Taking a Chance in a Hangover Haze
The lights were pulsating with increasing intensity and the floor was shaking from the bass. You could almost feel the sweaty condensation ready to drip down the walls. The air was close with the heat radiating from the moving bodies drunkenly sauntering around the dance floor.
Lianna felt nausea overtaking her senses and knew she had to find the easiest route to the bathroom, but unable to navigate it in the haze, she opted for blind determination in the hope that everyone would move out of her way. Ordinarily she would scold people that unceremoniously used their elbows as battling rams, but in this case, it was a necessity.
Thankfully, there was an empty cubicle when she barged her way into the bathroom, and even the foul smell couldn’t deter her from throwing herself down on the seat. The walls were spinning and the music felt distorted in her ears, but this was all par for the course, and she knew she’d be ready to get back out there imminently. She read the scrawling graffiti on the wall to steady her vision, some of which provoked an audible chuckle… Some people became quite the lyricists after a few too many drinks.
Steadying herself, Lianna stood up and took a moment to make sure she was stable on her feet. It was at this moment that she spotted something, stuffed behind the cistern. Ordinarily she would stay well away, but hygiene went straight out of the window owing to the alcohol, so she curiously tugged at it. A little black notebook sprung forward, which she caught in the nick of time, save for a few papers here and there.
Aside from being found in an unusual place, something that didn’t even register to Lianna at this point, the book was surprisingly clean for such a location. The spine was worn from how many extra pages had been added, but beyond that, it was relatively spotless. She opened the notebook but looking down created a vertigo-like feeling, so she resolved to pop it in her handbag for a closer look later.
Before her eyes were even fully open, Lianna felt the overwhelming sense of dread for the pain that was about to strike once the sun touched her eyes. She relished the last few seconds of relative peace before rolling over to check her phone. She couldn’t remember what time she went to bed, but she knew she was awake far too early to have slept off the alcohol, but it was better to bite the bullet than wallow any longer.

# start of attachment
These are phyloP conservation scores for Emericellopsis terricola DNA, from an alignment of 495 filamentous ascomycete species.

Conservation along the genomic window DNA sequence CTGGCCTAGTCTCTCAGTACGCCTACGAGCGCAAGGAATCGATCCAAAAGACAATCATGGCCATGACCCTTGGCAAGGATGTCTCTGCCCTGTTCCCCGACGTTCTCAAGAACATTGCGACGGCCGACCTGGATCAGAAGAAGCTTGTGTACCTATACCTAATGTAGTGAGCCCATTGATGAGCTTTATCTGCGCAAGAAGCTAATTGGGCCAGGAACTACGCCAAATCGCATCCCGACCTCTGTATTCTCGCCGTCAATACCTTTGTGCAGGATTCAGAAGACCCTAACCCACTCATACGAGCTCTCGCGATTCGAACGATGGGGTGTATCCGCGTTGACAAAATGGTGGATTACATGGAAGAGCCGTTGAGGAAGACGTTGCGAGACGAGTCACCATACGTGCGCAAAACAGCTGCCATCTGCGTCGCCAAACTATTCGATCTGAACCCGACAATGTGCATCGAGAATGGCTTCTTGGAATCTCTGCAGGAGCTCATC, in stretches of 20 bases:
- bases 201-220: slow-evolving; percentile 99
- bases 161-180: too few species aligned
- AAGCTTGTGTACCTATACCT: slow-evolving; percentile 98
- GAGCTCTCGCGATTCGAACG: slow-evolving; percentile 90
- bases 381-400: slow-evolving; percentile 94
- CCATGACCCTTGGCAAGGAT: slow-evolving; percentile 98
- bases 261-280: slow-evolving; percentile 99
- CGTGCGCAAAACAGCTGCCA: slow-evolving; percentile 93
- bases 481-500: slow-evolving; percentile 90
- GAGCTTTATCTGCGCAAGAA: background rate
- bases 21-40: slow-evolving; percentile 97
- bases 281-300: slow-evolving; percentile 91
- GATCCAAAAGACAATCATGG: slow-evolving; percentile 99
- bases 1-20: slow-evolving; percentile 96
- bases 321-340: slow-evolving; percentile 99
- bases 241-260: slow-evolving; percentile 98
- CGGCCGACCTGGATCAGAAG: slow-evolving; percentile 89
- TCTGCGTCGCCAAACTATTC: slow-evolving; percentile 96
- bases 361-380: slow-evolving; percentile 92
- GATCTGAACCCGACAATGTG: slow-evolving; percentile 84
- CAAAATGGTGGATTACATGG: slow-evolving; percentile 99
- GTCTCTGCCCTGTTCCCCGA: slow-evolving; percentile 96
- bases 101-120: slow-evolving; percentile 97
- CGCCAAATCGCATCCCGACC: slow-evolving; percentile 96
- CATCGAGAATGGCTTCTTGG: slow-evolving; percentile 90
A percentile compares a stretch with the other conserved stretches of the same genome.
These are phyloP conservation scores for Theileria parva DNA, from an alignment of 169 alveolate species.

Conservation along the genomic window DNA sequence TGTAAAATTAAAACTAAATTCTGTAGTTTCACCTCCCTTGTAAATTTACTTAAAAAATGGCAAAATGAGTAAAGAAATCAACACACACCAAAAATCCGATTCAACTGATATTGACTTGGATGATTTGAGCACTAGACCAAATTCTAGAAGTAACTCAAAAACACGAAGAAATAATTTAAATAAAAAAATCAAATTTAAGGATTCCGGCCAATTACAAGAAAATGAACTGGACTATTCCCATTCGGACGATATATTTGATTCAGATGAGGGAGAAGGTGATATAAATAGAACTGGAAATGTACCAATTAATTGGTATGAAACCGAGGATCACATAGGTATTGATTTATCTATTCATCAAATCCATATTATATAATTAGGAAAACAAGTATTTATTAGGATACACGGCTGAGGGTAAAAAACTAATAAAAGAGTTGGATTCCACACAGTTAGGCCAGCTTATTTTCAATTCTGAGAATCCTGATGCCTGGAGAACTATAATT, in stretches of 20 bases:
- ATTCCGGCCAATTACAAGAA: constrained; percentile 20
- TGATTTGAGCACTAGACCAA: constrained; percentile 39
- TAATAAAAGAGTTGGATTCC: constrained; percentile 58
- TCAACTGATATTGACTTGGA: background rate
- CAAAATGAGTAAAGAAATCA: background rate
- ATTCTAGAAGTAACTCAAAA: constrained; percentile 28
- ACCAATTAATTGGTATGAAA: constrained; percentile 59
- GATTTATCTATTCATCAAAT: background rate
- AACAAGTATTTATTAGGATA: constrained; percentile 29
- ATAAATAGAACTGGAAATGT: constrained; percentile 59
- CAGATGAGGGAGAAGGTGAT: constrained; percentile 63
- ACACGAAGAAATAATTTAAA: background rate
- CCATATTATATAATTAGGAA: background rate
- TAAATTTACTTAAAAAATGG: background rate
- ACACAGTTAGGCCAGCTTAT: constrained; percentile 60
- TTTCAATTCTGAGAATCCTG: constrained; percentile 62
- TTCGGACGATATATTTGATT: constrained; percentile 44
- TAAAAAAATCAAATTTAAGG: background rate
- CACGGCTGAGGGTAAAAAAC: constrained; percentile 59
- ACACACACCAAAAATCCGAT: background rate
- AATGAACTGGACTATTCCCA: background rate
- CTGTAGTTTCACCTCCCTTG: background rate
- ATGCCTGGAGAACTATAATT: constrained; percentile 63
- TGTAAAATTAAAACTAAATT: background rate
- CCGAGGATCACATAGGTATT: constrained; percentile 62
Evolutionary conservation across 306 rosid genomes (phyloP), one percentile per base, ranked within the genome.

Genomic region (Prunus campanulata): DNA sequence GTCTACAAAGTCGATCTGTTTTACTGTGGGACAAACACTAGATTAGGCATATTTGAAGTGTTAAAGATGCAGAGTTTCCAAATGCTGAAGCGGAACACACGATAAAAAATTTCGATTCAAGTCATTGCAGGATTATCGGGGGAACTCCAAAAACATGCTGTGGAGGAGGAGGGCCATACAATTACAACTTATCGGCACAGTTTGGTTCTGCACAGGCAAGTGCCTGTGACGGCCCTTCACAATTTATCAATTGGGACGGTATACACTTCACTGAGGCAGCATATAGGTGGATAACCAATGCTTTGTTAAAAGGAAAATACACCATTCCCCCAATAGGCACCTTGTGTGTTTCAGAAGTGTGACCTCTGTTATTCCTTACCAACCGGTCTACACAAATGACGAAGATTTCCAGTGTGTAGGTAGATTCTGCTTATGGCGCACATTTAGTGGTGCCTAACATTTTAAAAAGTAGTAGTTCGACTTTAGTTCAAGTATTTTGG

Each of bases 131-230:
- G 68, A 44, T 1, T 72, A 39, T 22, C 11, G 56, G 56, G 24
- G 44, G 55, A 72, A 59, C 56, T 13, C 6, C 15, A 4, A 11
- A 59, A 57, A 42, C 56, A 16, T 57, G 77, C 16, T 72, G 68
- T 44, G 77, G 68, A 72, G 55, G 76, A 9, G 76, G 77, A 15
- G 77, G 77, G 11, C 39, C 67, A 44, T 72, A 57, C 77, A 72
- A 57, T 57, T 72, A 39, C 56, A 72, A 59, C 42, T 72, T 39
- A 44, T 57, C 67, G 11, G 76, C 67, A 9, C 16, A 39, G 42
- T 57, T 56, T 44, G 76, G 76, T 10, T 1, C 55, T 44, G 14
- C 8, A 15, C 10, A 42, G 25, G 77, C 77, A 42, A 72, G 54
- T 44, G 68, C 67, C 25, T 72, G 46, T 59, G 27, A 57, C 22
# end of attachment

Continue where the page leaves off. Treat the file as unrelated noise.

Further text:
As she stumbled to the door, still not daring to fully open her eyes, she did her best to avoid the belongings carelessly strewn across the floor. In doing so, she sacrificed her handbag over the glass of water precariously left there on route, clearly where her drunk alter ego was trying to limit the morning hangover. As the bag tipped over, spraying the floor with various items and (thankfully) her bank card, out fell the little black notebook. Taking a precautionary deep breath before leaning over, she picked it up and tucked it under her arm.
Much to Lianna’s surprise, the rest of the house seemed perkily awake, and thankfully one was already half-way through making a communal fry-up. The greasy smell alone was enough to sharpen her senses back into reality and invoke a feeling of redemption.
Throwing herself down on the sofa, she opened the book. Although much of the writing was hastily scrawled, she could make out enough of the pages, most of which seemed uninteresting. Business jargon took up at least half, until she came to the middle, where it was obvious that pages had been torn out. One page remained, clearly missed by whoever had recklessly ripped away at the section, and that is where her interest was piqued.